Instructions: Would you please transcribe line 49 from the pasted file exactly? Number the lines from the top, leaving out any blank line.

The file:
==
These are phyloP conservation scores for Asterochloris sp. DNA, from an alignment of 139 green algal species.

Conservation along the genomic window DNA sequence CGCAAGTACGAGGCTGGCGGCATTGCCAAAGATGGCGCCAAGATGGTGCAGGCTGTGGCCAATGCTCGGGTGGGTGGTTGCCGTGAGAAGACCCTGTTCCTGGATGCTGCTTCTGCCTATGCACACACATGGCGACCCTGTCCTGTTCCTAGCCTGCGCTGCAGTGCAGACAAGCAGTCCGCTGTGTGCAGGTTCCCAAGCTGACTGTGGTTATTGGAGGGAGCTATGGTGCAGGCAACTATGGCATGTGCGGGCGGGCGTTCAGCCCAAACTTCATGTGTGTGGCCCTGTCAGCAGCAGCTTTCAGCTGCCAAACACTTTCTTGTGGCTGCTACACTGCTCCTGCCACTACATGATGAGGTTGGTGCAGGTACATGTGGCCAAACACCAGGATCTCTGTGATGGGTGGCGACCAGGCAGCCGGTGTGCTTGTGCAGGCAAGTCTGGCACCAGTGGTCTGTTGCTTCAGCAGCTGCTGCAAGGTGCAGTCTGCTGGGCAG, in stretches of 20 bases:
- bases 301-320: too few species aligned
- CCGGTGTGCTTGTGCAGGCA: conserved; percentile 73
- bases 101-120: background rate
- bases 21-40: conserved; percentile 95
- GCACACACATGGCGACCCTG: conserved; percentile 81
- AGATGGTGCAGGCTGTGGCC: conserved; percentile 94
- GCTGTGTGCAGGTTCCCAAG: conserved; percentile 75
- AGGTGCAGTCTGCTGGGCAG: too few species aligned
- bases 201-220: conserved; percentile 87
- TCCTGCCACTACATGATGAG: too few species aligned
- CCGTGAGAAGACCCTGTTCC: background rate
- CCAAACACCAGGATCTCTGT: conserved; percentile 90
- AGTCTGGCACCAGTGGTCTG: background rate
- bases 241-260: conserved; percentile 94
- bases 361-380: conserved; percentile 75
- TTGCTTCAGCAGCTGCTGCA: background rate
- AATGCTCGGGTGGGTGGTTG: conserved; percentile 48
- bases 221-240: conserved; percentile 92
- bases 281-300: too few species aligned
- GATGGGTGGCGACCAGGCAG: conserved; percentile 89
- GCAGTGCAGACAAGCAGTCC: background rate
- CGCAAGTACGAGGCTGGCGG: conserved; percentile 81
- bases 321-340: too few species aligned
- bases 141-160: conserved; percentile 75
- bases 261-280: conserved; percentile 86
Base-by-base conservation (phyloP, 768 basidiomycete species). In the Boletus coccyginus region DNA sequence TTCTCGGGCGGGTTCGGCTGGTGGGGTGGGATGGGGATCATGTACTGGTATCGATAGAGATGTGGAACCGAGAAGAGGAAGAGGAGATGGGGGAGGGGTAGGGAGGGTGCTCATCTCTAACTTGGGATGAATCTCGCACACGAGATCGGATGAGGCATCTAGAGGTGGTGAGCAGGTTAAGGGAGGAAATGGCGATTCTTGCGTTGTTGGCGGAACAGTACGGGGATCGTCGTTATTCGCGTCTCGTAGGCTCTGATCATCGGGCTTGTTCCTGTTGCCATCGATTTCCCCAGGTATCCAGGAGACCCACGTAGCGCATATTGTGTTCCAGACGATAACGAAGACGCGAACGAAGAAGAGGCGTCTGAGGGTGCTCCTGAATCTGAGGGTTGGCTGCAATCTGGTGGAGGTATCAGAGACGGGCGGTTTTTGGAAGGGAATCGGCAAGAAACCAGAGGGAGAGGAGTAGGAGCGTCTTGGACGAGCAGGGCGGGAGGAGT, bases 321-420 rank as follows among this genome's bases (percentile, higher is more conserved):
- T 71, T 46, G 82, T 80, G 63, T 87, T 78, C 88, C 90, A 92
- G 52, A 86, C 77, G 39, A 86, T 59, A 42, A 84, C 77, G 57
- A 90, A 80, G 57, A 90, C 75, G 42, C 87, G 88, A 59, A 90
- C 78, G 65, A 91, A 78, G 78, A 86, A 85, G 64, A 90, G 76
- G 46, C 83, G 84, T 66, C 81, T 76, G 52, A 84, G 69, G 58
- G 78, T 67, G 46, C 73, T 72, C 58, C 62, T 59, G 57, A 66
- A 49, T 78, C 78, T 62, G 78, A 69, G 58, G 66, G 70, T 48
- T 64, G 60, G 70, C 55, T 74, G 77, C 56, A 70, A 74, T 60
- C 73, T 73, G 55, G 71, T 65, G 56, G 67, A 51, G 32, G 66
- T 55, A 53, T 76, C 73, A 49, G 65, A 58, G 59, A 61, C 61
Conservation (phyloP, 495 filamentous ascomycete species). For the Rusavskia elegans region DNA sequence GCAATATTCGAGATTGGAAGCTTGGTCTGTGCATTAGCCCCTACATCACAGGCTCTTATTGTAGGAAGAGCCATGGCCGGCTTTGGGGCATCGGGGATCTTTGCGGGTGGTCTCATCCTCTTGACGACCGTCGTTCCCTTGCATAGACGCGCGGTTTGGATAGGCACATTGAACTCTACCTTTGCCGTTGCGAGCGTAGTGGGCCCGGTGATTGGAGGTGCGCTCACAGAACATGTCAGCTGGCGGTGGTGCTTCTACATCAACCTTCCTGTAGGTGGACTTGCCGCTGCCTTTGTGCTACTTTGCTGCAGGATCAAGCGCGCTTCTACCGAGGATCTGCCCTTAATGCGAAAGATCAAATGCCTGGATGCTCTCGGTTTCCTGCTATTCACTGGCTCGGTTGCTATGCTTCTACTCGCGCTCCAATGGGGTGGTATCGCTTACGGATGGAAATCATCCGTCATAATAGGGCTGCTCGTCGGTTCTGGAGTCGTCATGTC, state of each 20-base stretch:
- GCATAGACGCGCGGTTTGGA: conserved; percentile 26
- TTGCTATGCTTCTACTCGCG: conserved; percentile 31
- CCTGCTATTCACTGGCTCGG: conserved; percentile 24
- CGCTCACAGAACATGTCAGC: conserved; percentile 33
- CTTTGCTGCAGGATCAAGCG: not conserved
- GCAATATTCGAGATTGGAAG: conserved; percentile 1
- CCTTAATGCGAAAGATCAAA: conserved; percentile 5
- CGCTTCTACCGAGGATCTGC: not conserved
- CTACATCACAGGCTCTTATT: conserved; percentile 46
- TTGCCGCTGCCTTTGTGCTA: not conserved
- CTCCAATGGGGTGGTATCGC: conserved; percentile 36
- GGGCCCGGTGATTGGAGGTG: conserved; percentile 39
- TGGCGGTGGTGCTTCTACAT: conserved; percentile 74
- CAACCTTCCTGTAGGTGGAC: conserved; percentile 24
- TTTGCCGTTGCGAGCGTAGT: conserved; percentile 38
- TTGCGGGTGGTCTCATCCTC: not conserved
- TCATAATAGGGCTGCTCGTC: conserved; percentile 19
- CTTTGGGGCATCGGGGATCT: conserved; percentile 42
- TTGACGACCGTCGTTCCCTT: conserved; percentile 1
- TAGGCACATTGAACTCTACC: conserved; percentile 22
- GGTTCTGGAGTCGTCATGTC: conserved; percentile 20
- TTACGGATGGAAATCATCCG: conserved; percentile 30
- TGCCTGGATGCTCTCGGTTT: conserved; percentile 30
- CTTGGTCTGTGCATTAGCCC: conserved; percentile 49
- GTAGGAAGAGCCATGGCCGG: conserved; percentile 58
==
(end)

- TTGCCGCTGCCTTTGTGCTA: not conserved